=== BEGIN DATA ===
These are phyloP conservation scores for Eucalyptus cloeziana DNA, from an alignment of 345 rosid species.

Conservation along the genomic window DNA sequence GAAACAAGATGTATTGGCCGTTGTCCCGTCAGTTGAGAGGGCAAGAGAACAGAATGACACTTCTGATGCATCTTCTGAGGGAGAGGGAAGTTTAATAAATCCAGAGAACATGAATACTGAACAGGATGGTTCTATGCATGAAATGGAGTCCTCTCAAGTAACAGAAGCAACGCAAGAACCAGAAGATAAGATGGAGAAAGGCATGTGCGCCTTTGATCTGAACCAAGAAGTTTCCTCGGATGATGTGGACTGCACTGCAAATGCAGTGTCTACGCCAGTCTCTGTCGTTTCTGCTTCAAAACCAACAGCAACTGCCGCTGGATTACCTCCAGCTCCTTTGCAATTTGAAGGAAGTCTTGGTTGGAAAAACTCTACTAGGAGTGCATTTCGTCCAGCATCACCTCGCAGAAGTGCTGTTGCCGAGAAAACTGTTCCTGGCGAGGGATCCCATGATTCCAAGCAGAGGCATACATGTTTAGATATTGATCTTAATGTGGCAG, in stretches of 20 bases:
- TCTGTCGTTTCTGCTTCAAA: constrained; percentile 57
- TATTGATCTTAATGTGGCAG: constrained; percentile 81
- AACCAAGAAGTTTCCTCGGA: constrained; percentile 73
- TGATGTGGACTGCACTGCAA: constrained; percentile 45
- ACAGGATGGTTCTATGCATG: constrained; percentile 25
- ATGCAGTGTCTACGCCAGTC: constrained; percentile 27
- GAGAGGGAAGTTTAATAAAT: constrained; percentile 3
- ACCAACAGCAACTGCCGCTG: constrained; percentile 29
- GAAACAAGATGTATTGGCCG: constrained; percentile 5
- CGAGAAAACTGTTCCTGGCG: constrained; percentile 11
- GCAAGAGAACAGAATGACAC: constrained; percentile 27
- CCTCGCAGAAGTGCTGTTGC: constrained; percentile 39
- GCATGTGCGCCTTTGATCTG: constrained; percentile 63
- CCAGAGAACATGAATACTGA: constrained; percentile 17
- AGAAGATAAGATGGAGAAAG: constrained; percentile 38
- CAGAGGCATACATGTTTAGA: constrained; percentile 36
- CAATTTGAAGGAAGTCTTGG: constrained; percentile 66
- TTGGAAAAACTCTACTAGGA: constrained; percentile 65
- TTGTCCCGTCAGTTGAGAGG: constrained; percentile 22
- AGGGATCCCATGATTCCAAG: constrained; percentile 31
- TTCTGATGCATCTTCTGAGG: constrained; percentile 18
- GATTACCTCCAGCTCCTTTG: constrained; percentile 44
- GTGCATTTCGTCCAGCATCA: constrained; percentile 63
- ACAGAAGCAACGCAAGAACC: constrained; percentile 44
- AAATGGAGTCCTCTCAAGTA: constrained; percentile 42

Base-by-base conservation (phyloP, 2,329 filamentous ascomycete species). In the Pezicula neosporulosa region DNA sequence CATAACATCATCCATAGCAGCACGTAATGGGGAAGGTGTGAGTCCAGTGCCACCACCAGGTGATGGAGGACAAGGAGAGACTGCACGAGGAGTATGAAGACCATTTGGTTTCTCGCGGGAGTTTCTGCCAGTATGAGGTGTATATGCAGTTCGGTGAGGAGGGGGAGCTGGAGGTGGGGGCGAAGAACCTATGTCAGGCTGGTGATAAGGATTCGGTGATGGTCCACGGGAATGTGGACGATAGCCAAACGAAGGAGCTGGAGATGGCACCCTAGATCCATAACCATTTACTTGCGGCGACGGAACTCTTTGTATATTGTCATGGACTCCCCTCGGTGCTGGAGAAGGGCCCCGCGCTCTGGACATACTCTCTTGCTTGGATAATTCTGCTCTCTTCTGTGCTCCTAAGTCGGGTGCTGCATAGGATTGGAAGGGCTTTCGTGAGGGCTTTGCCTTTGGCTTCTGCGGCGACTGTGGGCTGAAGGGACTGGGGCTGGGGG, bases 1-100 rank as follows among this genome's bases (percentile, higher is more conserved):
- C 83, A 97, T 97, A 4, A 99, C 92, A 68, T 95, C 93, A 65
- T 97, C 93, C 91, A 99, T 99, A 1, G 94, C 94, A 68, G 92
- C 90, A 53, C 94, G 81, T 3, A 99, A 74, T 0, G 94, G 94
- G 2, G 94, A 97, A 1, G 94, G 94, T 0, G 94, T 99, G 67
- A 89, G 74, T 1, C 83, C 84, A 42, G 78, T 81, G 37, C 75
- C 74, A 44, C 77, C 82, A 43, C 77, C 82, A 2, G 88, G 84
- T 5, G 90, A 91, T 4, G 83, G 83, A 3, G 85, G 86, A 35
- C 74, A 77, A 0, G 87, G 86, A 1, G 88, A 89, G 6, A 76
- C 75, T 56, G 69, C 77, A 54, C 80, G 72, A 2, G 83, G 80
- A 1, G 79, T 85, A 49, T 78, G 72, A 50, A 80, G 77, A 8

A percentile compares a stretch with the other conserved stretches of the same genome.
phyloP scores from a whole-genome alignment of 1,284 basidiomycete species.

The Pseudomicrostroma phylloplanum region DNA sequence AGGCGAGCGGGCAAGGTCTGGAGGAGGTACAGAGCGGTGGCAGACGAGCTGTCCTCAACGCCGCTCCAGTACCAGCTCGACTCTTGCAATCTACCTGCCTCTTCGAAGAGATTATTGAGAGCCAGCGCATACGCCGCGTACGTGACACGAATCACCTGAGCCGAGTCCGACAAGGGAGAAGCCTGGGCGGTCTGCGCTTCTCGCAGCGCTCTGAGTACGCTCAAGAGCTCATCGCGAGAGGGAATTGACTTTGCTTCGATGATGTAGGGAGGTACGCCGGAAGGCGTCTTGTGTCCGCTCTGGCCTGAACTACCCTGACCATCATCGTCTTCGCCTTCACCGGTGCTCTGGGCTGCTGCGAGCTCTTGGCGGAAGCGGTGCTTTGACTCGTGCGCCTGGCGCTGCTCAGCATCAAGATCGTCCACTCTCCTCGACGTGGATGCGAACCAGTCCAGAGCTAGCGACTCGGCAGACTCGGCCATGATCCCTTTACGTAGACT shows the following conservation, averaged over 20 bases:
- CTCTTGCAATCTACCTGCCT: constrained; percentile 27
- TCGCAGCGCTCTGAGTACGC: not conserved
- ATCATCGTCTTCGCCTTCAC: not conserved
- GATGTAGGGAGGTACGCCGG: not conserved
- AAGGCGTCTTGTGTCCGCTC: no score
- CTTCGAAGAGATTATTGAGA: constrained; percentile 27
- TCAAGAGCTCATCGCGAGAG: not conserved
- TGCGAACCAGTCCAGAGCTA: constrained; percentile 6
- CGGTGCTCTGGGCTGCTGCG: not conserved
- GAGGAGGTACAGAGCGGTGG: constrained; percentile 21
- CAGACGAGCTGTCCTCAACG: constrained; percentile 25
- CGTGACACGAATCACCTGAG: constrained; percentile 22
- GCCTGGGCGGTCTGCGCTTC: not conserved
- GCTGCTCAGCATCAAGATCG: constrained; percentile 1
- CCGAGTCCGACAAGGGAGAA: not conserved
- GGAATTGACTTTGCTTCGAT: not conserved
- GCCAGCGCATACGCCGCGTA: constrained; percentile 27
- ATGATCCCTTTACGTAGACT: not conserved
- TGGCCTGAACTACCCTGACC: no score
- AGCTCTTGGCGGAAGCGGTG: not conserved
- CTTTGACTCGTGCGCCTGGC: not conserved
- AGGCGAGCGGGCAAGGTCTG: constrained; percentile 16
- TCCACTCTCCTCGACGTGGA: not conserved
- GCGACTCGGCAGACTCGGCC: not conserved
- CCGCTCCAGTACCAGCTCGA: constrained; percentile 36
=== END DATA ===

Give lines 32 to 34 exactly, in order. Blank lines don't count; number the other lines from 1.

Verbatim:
- G 2, G 94, A 97, A 1, G 94, G 94, T 0, G 94, T 99, G 67
- A 89, G 74, T 1, C 83, C 84, A 42, G 78, T 81, G 37, C 75
- C 74, A 44, C 77, C 82, A 43, C 77, C 82, A 2, G 88, G 84